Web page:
betonhaus wrote:We don't know for sure if it is "aware" or not, but believe it may be plausible because the sun is full of chaotic energy that over the millennia may have formed feedback loops and persistent patterns that in a way act as the basic structure for a processing system capable of thought (think the game of life, a mathematical theory where a basic set of rules could with enough chaos form complex and self replicating patterns).

Kind of reminds me of the "China Brain" thought experiment. Asks you to consider whether: if every person in China formed themselves up to replicate the actions of neurons, and thus "simulate" the actions of a brain, does that "brain", in some sense, have consciousness?


We could say yes, since very single person will bring in their conscious mind and form some sort of computing system aka over-mind, as long as they all work together to make sense.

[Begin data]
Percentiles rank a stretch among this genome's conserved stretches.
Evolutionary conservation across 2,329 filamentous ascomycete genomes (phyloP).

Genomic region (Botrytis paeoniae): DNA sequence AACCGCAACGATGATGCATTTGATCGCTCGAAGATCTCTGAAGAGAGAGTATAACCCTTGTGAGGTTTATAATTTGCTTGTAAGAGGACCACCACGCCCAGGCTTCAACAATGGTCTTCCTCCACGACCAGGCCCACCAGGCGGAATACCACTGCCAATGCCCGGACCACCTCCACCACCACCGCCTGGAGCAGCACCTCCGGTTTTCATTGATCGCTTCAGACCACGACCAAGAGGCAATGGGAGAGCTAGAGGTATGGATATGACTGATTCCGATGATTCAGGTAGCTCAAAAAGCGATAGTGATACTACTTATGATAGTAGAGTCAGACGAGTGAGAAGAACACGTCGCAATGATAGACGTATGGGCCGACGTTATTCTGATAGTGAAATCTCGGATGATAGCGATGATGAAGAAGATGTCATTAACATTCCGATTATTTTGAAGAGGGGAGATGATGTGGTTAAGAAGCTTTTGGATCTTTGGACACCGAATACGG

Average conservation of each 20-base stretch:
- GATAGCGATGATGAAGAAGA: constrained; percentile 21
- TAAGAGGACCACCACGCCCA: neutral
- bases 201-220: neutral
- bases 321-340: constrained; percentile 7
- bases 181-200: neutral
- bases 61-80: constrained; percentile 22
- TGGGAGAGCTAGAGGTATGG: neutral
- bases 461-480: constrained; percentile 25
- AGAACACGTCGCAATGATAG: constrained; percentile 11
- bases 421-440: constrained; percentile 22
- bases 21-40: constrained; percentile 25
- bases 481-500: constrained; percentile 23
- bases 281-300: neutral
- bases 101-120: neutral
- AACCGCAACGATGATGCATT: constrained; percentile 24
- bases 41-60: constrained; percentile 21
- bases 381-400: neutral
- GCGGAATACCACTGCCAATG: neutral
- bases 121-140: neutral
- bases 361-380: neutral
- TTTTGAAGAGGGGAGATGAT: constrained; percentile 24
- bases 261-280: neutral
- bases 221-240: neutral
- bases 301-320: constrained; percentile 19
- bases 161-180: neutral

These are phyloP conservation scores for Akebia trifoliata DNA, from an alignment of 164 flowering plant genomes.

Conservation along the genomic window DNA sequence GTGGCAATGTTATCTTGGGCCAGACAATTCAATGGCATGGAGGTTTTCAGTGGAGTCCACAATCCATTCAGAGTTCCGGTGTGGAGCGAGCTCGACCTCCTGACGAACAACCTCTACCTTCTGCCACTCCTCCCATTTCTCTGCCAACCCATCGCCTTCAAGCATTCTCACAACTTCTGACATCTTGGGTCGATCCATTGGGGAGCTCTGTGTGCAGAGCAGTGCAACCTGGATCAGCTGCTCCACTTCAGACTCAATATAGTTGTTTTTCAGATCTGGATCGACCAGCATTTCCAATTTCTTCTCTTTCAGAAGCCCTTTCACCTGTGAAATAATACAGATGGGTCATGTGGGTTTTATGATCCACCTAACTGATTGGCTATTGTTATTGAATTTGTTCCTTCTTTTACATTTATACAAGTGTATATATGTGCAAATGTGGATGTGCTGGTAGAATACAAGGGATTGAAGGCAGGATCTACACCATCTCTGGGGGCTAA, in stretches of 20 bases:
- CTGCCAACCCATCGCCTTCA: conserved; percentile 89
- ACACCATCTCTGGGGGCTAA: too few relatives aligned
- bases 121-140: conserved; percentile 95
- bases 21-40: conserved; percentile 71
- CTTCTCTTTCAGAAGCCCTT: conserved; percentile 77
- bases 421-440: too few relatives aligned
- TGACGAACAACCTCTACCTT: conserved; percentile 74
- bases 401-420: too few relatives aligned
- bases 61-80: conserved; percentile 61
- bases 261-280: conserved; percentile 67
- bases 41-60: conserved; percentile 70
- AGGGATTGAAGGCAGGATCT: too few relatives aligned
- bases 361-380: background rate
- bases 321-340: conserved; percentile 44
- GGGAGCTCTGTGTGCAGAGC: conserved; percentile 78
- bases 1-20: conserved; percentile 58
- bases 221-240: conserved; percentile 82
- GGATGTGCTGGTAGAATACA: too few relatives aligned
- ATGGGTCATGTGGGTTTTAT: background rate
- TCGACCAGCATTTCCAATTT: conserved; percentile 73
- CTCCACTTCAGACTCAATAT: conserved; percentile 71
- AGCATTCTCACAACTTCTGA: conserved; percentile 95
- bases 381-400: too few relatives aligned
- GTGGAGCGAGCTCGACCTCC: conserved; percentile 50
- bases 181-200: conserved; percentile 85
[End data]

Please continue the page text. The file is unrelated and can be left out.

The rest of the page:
On the other hand, we could say no, since we see the idea with every person on the planet, and they all bring in their conscious mind to do what? NOT working together to make sense! :D
They seem to do the opposite, ( follow leaders that do, what they want ) more alike the "Lunatic brain" experiment or something of a lesser Dunning-Kruger thing that's going toward a flat line. Well. If you're an optimist, anyway.
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Re: Any uncommon religions?

Unread postby Frigid » 8 May 2020, 13:32

Simulation theory.
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Re: Any uncommon religions?

Unread postby PopTart » 8 May 2020, 13:47

Frigid wrote:Simulation theory.

Nooooooo! Please tell me your kidding? :blargh:
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Re: Any uncommon religions?

Unread postby Magic J » 8 May 2020, 13:51

PopTart wrote:
Frigid wrote:Simulation theory.

Nooooooo! Please tell me your kidding? :blargh:

An unexpectedly strong reaction to the hypothesis.

Lurking to see where this goes. :P
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Re: Any uncommon religions?

Unread postby PopTart » 8 May 2020, 13:58

Magic J wrote:
PopTart wrote:
Frigid wrote:Simulation theory.

Nooooooo! Please tell me your kidding? :blargh:

An unexpectedly strong reaction to the hypothesis.

Lurking to see where this goes. :P

I just really dislike the idea. It's also far too new for my liking. It's an upstart, can't stand me an upstart :D